West Wines: Reasons for Riesling

Re-discover Canada’s coolest grape

By Carmelo Giardina


One of the world’s most versatile wines, riesling is grown in regions around the globe and is increasing in popularity among winemakers and consumers alike – especially in New World countries like New Zealand, Australia, the United States and Canada. As a cool-climate grape, it can be grown in many areas where the climate is not conducive to growing other varieties.

Joyfully aromatic, food friendly and filled with personality, riesling wines deftly reflect the unique terroir of its region and vineyard. Made in a wide range of styles, it is no wonder that this wine is a favourite of chefs, sommeliers and wine professionals.

It’s unclear as to where riesling was first born, but most believe that it hails from Germany in the regions near the Rhine River. The grape was documented as early as the 1400s, and as producers moved their vines up steep slopes into poor soils over time, riesling boomed.

By the turn of the 20th century, riesling was the king of white wines and often served by royalty around the world. It’s seen its ups and downs since then, but its popularity is steadfast in Canada, where the grape thrives in all of the key wine-producing provinces, but especially so in Ontario and British Columbia (Quebec and Nova Scotia are the other two).

With its cool-weather climate, Ontario enjoys a special status as one of the few regions in the New World where riesling is a signature variety. In fact, it accounts for 17 percent of Ontario’s total annual production, with more than 96 wineries producing an annual average of 400,000 cases of riesling, some with vineyards that are now more than 30 years old.

The Okanagan in British Columbia is one of the world’s most northerly wine regions, with a latitude that is comparable to those in France’s Alsace, Germany’s Mosel and Rheingau, and Austria’s Wachau – regions that arguably produce the world’s best rieslings. Many vineyards in BC benefit from large diurnal temperature shifts, which is the difference between the warmest temperature in the day to the coolest temperature at night. Riesling loves this because cool nights enable growers to maintain riesling’s hallmark acidity.

Although it is often consumed young, riesling wines have high acidity and can last and improve in the bottle for decades. Over the course of aging, the wine often develops a chemical compound known as TDN. High concentrations of this compound impart an almost petrol-like aroma. While it might sound off-putting, wine enthusiasts view the petrol aroma as a hallmark of high-quality aged riesling.

In its younger form, riesling is known for expressive fruity, floral notes. Depending on where the grapes are grown, the fruit character can range from bright citrus to luscious stone fruits and pineapple. Jasmine and citrus blossom are common floral descriptors, while it’s not uncommon to also pick up honey, beeswax, ginger, minerality and that signature petrol note.

Within Canada, riesling can be made bone dry, off dry, lusciously sweet, or everything in between. It’s often used for producing Icewine, specifically in Niagara, and riesling Icewine is widely considered to be the most prized of the Icewine varietals. Its naturally high acidity is the perfect foil for the style’s high sugar levels. The best examples are super aromatic, crisp and refreshing, focused and intense, with a mouth-watering acidity that makes you thirsty for more.

Martin’s Lane 2016 ‘Naramata Ranch’ Riesling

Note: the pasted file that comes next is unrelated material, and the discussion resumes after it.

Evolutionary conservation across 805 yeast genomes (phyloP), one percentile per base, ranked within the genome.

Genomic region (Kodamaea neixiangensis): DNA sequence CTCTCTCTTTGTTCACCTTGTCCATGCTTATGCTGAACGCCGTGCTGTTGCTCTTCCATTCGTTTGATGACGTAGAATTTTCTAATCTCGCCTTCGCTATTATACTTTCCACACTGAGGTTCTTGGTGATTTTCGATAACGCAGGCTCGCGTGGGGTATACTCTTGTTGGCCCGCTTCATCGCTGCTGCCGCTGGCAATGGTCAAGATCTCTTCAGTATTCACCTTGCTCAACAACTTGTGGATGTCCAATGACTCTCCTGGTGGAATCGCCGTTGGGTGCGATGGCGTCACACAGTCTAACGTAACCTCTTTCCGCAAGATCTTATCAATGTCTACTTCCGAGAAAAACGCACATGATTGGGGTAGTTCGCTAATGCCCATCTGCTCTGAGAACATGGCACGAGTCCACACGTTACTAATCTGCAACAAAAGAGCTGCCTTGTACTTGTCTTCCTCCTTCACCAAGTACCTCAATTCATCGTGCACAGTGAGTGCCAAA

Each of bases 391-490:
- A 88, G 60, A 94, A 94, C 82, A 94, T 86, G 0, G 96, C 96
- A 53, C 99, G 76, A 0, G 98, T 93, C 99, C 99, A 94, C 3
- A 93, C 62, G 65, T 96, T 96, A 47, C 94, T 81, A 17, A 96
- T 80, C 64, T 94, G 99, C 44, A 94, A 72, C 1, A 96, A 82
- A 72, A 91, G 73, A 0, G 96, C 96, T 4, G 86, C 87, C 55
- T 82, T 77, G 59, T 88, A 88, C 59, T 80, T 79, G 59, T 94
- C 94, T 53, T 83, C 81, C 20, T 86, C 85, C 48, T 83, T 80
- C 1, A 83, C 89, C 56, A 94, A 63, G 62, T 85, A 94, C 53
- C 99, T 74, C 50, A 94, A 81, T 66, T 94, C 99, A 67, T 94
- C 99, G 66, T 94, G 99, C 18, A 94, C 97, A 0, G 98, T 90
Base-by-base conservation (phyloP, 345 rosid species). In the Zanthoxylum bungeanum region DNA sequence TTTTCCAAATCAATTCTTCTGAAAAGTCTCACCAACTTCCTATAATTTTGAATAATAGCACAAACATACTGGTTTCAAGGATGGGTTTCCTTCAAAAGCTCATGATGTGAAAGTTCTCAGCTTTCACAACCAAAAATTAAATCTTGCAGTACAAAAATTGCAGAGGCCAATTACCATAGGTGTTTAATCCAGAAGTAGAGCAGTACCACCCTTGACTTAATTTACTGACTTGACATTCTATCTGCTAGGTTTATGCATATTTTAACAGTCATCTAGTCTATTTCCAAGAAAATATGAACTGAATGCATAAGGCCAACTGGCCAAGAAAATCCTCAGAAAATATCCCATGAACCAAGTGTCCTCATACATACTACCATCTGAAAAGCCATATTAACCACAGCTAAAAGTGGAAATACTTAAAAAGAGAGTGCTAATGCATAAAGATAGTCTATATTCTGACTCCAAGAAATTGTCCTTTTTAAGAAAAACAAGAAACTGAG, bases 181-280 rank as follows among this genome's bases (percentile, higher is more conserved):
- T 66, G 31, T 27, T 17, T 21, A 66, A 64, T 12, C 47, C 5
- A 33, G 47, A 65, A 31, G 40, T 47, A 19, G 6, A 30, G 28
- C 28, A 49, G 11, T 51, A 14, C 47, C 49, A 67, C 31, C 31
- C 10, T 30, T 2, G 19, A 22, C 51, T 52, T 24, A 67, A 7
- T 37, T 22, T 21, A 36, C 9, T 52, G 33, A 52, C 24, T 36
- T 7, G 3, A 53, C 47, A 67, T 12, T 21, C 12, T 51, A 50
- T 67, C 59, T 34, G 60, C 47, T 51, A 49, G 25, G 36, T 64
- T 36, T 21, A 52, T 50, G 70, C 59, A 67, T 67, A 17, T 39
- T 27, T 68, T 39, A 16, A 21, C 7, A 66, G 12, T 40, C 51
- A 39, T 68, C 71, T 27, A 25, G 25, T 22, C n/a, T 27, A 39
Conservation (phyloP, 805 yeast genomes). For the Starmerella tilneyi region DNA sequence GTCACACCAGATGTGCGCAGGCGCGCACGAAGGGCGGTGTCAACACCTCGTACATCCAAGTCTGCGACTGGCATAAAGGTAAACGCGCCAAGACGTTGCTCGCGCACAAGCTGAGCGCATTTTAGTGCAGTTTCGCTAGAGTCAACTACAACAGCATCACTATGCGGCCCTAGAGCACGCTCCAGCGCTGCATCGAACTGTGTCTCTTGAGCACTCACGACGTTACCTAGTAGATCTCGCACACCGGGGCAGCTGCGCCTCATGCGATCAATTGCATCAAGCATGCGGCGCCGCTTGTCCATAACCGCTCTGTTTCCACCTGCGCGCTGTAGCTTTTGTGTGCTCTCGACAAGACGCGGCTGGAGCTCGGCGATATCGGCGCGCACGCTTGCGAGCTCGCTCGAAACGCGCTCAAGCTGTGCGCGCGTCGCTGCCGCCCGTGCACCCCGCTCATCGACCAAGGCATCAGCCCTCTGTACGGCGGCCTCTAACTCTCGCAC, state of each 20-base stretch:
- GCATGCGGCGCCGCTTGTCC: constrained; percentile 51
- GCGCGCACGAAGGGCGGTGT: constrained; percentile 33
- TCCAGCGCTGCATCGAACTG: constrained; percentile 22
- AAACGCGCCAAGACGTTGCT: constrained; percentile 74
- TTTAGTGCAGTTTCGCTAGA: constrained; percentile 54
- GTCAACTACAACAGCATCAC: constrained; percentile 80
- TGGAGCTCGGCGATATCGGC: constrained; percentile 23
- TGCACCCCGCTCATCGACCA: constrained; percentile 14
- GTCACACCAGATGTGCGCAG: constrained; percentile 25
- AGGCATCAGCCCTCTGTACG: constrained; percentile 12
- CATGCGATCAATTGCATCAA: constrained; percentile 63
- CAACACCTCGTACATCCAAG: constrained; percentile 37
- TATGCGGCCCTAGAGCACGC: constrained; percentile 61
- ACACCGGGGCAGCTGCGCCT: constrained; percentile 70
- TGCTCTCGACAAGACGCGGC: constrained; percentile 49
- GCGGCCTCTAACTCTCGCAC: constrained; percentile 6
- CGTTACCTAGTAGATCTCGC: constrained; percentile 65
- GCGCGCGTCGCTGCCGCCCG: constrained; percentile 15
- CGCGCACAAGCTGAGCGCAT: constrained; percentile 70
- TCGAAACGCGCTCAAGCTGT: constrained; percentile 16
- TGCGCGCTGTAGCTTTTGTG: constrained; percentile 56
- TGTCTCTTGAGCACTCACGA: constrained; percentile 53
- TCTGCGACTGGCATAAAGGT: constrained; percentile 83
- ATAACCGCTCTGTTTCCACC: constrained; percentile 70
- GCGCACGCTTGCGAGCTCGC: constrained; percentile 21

This particular single vineyard riesling comes from vines that sit on red granite and volcanic, silty soil. According to winemaker Shane Munn, “The Okanagan is a very unique and dynamic place to grow and make riesling. The soils are challenging.” The style here is off-dry, textured and complex. Munn pushes the skin contact more (to around 48 hours) and uses more alternative vessels (1,250L German oak and ceramic for the fermentation and elevage). The results are phenomenal, with tantalizing floral and wet stone aromas that lead to tangy and savoury flavours of tangerine, lemon and minerality on the palate. Definitely a step up in price from most, but the reward is absolute. ($55)

Cave Spring 2017 ‘CSV’ Riesling

Crafted from the finest parcels at their estate in Jordan, Ontario, this dry, complex riesling embodies Cave Spring’s highest commitment to quality and authenticity. The nose is complex, with aromas of wet stone, grapefruit, pear, honeycomb and ginger. Medium bodied and seamless, the palate is creamy up front with a rich, dense and mineral middle offering ripe orange, pear, honeyed almonds and spice. Riesling is always fashionable with spicy homemade foods but try this one with Ontario trout with dill sauce. ($29.95)

CedarCreek 2019 Platinum ‘Block 3’ Riesling

One of the original eight wineries in British Columbia, CedarCreek makes three different rieslings from their home vineyard on the eastern shores of Okanagan Lake. This Platinum Block 3 riesling is sourced from a single block planted in 1991. Fermented in stainless steel and some oak foudres (large oak vessels), this is rich and remarkably textured. Lime zest, wet stone, nectarine, dried apricot and lemon blossom. It’s got wonderful complexity with beautiful acidity that lingers on and on. ($30)

Thirty Bench 2017 ‘Wild Cask’ Riesling

Crafting world-renowned wines for over 25 years now, Thirty Bench has firmly placed itself among some of Canada’s finest wineries. The winery sits on one of the most important pieces of vineyard real estate in the country. In fact, this was a trailblazing property first planted to riesling in 1980. This ‘Wild Cask’ offering is fermented with wild yeasts in neutral wood puncheons and held in bottle for a year. It’s medium-bodied and off-dry with a very textured mouthfeel and intriguing aromas of wet stone, lemon, pear and green apple. Refreshing mineral notes and pineapple linger on the finish. ($29.95)